On 27 July 1998, a Catalina flying boat visiting Southampton Water crashed just off Hythe whilst undertaking a ‘touch and go’ (as practise for the Sea Wings 2000 Millennium Celebration scheduled to take place on Southampton Water in June 2000); sadly, two crew would lose their lives. The badly damaged Catalina was brought ashore at RAF Hythe (the old Hythe flying boat base) and subsequently taken to Hamble before being transported to Ireland. A Grumman Goose and an Albatross flying boat provided the flying boat displays for the Sea Wings 2000 event.

Whilst the days of flying boats at Hythe are now long gone, the names of some of the iconic flying boats that were based in Hythe can still be seen today. Roads that begin with the letter ‘C’ starting with Cabot Drive / Cygnus Gardens / Courtier Close (off Claypits Lane) all the way along Cumberland Way and through to Corinna Gardens / Cordelia Close (off Challenger Way) each share their name with an Imperial Airways Empire Class flying boat.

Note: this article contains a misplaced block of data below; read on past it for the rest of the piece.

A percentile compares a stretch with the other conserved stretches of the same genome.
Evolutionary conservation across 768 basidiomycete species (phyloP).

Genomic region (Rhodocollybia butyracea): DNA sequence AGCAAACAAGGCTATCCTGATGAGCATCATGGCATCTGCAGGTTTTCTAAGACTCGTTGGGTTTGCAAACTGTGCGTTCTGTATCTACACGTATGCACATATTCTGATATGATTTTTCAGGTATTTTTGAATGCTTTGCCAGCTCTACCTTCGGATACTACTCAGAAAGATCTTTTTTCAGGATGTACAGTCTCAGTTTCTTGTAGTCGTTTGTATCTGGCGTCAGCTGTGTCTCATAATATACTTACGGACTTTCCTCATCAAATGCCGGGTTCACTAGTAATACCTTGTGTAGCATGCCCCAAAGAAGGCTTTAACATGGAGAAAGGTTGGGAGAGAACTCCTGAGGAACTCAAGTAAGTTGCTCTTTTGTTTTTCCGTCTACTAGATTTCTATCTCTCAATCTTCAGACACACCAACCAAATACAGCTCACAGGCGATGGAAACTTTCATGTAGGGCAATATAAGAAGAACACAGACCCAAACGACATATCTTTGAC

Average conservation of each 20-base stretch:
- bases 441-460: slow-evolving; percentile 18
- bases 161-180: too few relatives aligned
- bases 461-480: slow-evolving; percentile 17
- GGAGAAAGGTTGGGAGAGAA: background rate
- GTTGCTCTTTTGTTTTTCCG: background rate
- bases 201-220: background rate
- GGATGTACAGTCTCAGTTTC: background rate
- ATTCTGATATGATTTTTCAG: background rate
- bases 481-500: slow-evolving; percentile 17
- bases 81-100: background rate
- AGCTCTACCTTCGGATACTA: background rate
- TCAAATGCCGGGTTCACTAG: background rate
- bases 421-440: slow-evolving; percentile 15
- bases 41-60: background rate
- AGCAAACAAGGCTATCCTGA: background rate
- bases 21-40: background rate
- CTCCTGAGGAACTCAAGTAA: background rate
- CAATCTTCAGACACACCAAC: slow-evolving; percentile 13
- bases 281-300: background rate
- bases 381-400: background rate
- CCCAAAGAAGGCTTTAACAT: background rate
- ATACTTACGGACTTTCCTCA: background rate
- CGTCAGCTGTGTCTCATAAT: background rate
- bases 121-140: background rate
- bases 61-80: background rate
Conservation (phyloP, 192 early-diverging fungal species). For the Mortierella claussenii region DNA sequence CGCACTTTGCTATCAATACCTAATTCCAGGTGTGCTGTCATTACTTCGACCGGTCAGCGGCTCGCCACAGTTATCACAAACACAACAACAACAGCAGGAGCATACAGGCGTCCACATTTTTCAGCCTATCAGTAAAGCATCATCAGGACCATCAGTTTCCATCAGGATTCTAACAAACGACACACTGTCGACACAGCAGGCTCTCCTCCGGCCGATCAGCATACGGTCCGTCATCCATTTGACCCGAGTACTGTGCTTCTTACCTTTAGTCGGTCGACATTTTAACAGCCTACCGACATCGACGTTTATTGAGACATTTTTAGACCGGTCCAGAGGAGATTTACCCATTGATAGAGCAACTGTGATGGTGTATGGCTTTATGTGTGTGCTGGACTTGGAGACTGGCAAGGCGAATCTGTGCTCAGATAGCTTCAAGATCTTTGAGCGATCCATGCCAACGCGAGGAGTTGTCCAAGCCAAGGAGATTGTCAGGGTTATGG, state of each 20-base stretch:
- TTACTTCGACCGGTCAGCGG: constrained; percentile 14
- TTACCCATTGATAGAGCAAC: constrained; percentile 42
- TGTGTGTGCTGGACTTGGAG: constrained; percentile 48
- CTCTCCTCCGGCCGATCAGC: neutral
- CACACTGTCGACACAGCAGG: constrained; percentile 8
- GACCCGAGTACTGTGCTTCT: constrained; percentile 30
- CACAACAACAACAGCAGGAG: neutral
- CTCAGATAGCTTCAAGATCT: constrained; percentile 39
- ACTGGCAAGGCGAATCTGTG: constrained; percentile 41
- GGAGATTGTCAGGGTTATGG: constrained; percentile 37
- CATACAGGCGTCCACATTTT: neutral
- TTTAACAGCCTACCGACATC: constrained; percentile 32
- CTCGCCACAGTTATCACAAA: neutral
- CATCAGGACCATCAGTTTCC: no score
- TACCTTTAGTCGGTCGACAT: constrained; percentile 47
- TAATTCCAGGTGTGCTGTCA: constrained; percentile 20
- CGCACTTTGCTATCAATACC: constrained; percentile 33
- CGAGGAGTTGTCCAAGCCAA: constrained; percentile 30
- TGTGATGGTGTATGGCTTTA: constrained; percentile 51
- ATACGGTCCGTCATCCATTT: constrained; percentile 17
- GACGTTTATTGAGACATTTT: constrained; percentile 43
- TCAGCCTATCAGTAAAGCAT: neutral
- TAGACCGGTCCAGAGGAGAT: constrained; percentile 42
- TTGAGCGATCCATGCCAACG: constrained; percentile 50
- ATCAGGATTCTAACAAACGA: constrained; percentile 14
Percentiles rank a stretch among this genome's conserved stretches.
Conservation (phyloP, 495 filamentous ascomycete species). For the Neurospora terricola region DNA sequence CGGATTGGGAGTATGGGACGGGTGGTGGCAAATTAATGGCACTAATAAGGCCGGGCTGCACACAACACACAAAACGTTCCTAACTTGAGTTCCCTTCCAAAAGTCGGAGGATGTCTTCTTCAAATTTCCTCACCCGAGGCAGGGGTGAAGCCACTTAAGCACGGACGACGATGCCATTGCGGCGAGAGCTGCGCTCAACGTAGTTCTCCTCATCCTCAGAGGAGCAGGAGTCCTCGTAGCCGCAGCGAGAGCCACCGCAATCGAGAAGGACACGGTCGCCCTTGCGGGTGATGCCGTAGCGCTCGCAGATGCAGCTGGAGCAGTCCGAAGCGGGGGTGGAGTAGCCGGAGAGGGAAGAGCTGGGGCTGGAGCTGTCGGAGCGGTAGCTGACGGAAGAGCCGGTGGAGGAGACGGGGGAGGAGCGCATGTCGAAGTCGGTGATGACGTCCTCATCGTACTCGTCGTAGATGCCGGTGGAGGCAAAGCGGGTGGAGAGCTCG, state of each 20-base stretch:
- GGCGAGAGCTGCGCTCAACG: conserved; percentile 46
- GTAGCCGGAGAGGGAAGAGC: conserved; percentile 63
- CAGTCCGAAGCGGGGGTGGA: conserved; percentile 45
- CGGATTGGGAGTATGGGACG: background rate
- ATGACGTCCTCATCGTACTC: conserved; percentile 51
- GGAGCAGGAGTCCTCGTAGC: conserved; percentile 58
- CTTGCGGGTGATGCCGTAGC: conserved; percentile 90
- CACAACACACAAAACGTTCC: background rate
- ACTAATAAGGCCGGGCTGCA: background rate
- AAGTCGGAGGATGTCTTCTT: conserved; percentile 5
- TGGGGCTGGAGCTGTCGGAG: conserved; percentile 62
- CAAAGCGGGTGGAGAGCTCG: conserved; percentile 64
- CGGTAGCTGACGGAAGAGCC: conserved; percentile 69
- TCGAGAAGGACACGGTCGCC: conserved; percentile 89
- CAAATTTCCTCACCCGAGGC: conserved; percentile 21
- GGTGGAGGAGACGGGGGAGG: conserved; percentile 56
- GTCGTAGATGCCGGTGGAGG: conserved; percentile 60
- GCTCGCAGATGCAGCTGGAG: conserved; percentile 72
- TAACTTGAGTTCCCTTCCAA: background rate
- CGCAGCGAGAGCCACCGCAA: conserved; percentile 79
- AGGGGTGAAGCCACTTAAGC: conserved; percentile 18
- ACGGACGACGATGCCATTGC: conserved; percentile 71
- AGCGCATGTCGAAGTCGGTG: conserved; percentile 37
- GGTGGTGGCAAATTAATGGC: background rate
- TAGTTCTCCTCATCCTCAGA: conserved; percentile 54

Credits & sources

  • Flying Boats of the Solent and Poole book – Mike Phipp pub. 2013
  • Imperial Airways Empire Flying Boat Services – Peter Wingent pub. 1997
  • Historic England (history of Hythe flying boat site inc. Heinkel 115s at Hythe during WW2)
  • The Southern Daily Echo (Imperial Airways and BOAC news reports)
  • The Waterside Heritage Centre, Hythe (Grove Building, Hythe records)
  • The Supermariners (Vickers Supermarine at Hythe)
  • Grace’s Guide (Imperial Airways)
  • Botwood Heritage Society (Transatlantic Flying Boat records)
  • British Airways Archives (Imperial Airways and BOAC records)
  • International Churchill Association (January 1942 ‘Berwick’ flight)
  • Stars & Stripes Publication (RAF Hythe)